Thursday, July 30, 2009

Plant an oak before you marry

We're only just now beginning to understand how important a food source acorns were through much of human history. From Oak: The Frame of Civilization, by William Bryant Logan:

"In Germany and Switzerland, a law survived into the Middle Ages that required a young man contemplating matrimony to plant two young oak trees prior to the nuptials. By the time the couple's children were ready to marry, there would be two more fruit-bearing trees to help sustain them. But since the time from the planting to an oak's first fruiting is between fifteen and thirty years, the cultivation of oaks as a fruit tree has never been practicable."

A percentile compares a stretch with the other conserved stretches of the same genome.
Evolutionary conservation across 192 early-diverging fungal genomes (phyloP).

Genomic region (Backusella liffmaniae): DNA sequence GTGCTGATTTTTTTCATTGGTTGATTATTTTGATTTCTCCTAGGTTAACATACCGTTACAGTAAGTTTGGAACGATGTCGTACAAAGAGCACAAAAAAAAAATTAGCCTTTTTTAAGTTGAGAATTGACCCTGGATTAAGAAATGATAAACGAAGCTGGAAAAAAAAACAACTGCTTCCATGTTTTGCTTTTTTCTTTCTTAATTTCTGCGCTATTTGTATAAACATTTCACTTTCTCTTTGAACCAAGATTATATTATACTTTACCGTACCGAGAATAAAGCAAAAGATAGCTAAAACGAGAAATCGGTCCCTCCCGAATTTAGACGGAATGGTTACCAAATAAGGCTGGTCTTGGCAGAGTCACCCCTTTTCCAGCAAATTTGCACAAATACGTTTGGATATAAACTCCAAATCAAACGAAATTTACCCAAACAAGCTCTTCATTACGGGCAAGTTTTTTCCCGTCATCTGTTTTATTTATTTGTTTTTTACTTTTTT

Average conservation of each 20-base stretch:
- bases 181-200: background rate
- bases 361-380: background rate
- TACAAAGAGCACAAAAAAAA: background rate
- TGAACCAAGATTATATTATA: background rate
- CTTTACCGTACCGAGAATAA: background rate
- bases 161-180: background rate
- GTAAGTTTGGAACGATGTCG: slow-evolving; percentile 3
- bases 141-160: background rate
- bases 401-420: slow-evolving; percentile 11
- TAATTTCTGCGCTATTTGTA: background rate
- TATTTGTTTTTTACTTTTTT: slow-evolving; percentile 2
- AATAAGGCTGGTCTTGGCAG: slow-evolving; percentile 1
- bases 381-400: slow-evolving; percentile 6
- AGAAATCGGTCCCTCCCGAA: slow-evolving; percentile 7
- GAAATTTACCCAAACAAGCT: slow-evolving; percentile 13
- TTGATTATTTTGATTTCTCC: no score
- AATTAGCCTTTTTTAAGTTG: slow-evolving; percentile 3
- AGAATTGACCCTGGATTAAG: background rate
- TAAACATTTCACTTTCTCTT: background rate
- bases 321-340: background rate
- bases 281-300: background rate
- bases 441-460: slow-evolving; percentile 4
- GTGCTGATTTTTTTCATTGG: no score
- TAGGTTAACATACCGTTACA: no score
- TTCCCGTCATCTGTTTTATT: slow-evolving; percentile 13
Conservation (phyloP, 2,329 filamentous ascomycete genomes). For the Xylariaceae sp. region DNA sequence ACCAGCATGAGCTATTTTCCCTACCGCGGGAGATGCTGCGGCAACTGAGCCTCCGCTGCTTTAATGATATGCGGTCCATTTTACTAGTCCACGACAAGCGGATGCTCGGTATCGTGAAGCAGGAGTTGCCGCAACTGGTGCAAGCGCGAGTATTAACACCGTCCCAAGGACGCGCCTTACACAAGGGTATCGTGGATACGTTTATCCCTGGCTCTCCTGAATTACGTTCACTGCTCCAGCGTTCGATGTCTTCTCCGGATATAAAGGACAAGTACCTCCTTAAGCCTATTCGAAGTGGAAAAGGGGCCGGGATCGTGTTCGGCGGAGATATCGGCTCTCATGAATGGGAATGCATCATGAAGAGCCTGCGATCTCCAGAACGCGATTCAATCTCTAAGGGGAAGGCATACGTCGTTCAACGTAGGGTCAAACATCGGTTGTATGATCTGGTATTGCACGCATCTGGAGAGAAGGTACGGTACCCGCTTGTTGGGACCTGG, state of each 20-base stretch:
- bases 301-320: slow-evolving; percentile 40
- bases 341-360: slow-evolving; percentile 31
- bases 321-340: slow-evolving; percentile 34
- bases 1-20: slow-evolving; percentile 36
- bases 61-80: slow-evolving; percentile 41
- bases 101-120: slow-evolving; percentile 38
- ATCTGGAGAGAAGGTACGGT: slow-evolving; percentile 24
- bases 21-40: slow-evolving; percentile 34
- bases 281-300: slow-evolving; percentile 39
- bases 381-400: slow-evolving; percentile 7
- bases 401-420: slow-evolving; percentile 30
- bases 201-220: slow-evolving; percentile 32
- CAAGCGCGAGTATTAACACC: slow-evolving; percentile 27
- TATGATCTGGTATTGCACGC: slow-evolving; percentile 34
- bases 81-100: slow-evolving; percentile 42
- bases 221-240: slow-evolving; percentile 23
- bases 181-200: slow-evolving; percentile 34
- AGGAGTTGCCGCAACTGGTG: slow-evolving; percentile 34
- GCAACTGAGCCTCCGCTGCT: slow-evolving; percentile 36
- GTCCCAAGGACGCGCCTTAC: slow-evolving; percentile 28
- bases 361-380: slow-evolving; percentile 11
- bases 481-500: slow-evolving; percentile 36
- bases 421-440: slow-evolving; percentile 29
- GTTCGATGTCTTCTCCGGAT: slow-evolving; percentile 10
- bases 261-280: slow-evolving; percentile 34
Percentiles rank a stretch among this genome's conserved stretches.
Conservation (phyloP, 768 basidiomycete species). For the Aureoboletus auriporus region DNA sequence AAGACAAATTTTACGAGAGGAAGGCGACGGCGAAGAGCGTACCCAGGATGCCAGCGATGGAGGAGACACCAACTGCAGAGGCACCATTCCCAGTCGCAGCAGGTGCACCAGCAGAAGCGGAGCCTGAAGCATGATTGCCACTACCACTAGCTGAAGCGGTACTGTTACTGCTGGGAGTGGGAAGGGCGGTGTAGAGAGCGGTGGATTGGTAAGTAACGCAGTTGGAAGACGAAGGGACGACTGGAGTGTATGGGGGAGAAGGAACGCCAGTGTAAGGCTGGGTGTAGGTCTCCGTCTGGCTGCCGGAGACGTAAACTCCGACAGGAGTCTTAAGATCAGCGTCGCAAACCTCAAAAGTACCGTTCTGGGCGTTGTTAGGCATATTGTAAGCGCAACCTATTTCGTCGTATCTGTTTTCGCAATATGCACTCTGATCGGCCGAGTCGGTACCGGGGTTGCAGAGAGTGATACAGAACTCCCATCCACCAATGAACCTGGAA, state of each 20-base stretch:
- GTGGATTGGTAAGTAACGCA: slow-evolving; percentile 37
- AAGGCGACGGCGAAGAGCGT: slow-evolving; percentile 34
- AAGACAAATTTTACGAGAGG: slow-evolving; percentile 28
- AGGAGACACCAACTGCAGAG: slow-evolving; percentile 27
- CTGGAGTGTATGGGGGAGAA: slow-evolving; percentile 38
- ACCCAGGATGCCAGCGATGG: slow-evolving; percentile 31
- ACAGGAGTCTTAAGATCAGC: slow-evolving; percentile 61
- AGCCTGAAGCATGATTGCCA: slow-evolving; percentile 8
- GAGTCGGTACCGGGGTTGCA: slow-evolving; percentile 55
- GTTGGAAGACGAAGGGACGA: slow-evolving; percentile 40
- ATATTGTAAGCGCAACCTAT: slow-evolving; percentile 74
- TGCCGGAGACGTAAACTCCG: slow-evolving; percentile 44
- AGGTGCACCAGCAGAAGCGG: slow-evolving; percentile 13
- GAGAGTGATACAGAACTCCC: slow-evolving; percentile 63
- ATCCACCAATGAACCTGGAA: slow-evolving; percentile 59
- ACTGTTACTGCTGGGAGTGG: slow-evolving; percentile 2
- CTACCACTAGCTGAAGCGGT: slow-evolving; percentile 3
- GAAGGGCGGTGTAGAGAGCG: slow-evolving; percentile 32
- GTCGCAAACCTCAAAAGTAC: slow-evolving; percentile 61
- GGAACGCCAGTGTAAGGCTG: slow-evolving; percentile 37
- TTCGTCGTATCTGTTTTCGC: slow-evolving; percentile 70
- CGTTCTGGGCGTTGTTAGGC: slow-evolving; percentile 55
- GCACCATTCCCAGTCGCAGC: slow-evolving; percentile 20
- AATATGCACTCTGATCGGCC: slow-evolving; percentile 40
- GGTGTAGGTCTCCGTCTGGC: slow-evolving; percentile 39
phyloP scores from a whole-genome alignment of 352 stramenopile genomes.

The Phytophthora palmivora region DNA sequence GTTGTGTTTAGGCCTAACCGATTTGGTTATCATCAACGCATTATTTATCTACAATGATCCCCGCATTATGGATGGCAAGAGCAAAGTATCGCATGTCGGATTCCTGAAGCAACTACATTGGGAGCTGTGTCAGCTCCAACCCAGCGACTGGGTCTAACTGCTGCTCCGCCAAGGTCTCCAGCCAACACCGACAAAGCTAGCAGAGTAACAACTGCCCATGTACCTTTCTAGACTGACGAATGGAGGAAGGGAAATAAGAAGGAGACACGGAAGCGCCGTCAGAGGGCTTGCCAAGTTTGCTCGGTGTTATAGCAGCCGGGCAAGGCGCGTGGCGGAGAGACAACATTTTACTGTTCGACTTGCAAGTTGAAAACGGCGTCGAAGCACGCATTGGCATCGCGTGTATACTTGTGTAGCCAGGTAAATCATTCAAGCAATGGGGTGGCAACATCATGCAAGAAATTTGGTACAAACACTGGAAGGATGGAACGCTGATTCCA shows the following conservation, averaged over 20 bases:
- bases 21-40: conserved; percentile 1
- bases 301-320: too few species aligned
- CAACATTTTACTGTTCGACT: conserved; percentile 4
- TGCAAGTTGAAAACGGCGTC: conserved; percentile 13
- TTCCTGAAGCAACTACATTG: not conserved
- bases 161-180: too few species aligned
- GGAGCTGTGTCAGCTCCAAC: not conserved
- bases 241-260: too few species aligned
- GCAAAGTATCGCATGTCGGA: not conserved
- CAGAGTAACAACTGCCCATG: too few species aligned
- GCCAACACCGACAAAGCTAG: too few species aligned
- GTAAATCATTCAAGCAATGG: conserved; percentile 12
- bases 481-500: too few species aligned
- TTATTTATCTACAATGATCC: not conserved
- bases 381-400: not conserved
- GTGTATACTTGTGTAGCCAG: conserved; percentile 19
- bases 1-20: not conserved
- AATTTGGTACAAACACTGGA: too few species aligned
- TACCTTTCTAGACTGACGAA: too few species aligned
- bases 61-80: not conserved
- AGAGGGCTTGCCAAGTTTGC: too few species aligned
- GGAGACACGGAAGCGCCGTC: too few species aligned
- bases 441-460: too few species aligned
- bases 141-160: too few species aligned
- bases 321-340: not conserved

What a cool law! It's cool that many of our traditions, like planting a tree to commemorate a marriage or the birth of the child, have their roots in both basic human need (planting trees as a future food source) and ancient law.

Here's where I would take issue with Mr. Logan: I don't believe that you have to wait 15 years to begin producing acorns. If 1/1,000,000,000th of the effort that went into breeding crops like corn and soybeans, or even tree crops like apples and almonds, had been spent on selecting and selectively breeding early and annual producing oak trees I believe we could have oaks that would reliably produce acorns at 5 years of age.

I also believe that with better planting and establishment methods we can dramatically compress the time from planting to the first significant acorn crop.

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